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Interesting Facts

  • The Structure of Mount Pelee is known as a Stratovolcano or a Composite Cone.
  • Characteristics of this type of volcano are viscous lava and exploded tephra (pyroclastic material ejected from a volcano) build up in alternating layers, to form a steep-sided volcano.
  • The type of pyroclastic flow that came from Mount Pelee is known as a nuee ardente (Davis, T. N. 1980).
  • The nuee can reach speeds close to 100 miles an hour, making them extremely hard to escape. This was responsible for destroying the city of St. Pierre, killing almost 30 000 people(Davis, T. N. 1980). 
  • Mount Pelee had volcanic spines of solid lava growing up from the center of the volcano. One grew to be around 1000 feet high before it collapsed in 1903 (Volcano World 2005).
  • "Peleean style eruptions [named after Mount Pelee] are characterized by the formation of domes" (Hawaiian Volcano Observatory, 2002).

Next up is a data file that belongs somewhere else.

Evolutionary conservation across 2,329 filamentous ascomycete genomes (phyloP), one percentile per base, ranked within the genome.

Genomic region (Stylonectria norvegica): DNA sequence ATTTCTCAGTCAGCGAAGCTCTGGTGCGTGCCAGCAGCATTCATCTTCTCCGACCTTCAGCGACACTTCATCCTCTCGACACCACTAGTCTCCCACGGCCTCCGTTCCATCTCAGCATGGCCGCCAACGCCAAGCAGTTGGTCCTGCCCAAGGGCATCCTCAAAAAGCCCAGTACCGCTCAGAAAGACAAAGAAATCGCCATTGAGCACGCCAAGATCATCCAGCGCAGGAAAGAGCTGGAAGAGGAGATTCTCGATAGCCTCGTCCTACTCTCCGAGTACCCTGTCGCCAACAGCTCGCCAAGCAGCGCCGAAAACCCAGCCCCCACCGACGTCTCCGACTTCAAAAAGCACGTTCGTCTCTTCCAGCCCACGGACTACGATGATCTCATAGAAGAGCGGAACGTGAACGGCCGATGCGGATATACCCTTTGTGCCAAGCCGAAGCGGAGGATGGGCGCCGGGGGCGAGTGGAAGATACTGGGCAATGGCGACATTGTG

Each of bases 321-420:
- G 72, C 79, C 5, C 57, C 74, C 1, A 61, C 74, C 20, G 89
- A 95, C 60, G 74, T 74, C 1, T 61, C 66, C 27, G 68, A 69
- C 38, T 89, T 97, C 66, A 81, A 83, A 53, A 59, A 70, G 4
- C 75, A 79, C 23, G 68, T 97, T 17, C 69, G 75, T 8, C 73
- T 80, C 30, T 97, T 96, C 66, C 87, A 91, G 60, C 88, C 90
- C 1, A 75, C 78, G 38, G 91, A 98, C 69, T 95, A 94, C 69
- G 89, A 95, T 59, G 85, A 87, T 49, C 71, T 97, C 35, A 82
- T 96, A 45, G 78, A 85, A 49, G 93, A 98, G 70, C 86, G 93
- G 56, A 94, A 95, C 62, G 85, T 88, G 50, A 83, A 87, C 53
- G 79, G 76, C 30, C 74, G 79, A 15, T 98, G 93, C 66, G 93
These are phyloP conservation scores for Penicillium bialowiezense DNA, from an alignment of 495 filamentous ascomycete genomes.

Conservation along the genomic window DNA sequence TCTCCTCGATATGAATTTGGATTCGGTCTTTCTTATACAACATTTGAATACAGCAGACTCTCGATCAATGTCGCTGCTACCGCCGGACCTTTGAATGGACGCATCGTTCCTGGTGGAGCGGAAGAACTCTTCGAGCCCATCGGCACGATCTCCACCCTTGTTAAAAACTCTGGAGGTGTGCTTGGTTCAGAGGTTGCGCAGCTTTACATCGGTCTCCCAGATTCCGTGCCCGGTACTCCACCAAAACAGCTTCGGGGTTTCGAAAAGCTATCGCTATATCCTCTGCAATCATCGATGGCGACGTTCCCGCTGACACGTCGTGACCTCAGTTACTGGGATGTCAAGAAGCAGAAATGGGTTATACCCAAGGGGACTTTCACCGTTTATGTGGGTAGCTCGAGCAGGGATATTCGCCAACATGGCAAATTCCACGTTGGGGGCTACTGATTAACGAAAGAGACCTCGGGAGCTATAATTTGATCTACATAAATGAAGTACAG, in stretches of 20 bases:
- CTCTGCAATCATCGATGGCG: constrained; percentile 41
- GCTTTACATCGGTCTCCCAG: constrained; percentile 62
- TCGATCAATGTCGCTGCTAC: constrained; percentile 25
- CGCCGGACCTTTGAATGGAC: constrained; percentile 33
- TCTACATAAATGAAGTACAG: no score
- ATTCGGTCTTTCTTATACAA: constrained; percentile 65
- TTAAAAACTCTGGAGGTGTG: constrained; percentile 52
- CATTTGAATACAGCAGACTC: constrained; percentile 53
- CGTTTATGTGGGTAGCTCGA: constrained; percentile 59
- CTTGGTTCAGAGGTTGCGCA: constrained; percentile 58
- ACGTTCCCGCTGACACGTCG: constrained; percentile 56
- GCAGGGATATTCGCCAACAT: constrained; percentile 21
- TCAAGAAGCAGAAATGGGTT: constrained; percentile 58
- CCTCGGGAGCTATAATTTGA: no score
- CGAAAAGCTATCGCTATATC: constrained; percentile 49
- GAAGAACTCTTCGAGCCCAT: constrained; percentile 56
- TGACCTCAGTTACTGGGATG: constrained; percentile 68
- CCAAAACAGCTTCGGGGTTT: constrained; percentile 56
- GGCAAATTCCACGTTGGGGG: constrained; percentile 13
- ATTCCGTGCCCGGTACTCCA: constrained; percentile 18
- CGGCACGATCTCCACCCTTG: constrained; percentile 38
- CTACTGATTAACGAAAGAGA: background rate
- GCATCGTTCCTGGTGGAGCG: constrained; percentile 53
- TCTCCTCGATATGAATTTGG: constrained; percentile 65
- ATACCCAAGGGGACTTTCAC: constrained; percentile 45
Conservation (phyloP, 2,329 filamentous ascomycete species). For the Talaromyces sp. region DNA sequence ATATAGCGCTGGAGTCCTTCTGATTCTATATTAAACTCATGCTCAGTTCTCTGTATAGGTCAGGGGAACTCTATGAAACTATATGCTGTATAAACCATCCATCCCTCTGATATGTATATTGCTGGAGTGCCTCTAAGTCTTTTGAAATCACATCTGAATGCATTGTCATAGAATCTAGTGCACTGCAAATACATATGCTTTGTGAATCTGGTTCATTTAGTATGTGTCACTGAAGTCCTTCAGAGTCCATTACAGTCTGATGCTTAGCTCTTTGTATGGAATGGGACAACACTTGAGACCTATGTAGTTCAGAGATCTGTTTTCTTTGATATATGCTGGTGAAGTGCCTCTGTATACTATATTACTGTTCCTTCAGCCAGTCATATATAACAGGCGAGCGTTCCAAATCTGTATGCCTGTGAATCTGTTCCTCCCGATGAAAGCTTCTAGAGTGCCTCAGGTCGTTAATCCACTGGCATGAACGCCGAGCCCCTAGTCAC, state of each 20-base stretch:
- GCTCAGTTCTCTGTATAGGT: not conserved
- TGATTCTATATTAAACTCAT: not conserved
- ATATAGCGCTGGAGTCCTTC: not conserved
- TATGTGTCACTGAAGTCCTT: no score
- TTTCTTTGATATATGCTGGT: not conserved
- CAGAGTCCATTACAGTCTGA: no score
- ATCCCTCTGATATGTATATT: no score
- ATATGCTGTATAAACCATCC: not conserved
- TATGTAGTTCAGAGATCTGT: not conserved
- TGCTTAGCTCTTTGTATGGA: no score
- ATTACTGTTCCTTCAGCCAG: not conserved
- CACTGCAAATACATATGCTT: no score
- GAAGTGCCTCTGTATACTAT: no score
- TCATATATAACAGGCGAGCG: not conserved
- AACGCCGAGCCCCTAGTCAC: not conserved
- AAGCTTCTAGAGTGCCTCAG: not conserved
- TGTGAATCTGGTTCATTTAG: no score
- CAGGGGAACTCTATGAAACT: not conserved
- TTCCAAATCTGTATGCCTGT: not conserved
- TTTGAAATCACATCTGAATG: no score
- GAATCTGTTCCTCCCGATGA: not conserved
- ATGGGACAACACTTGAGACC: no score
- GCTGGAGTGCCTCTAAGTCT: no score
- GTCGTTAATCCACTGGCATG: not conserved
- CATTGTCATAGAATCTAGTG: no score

• In 1902 a lava dome was formed when Mount Pelee erupted, destroying St. Pierre.
  • There were only two survivors of the 1902 eruption: "one because he was in a poorly ventilated, dungeon-like jail cell and the other who somehow made his way safely through the burning city" (Cascades Volcano Observatory 2003).



Figure 7-What is left of St. Pierre after Mount Pelee erupted

Figure 8-Mount Pelee's volcanic spine

Figure 9-a notice about the damage of Mount Pelee

Figure 10-the destructive nuee ardente

Home | Location | The Formation of Mount Pelee | Explosion!! | Interesting Facts | Satellite Photos | Works Cited

Davis, T. N. "Nuees Ardentes." Alaska Science Forum. 10 Apr. 1980. 04 Jan. 2008 <>. 


"DESCRIPTION: Mont PeléE, West Indies." Cascades Volcano Observatory. 13 Jan. 2003. U.S. Geological Survey. 2 Jan. 2008


 "Mount Pelee Eruption (1902)." Vic Camp-the Eruption of Mount Pelee, Martinique. 02 Jan. 2008 <>. 


"Mount Pelee, West Indies." Volcano World. 2005. The Department of Geosciences At Oregon State University. 3 Jan. 2008 <>. 


"The Most Active Volcano on Earth?" Hawaiian Volcano Observatory. 25 Mar. 2002. U.S Geological Survey. 3 Jan. 2008 <>.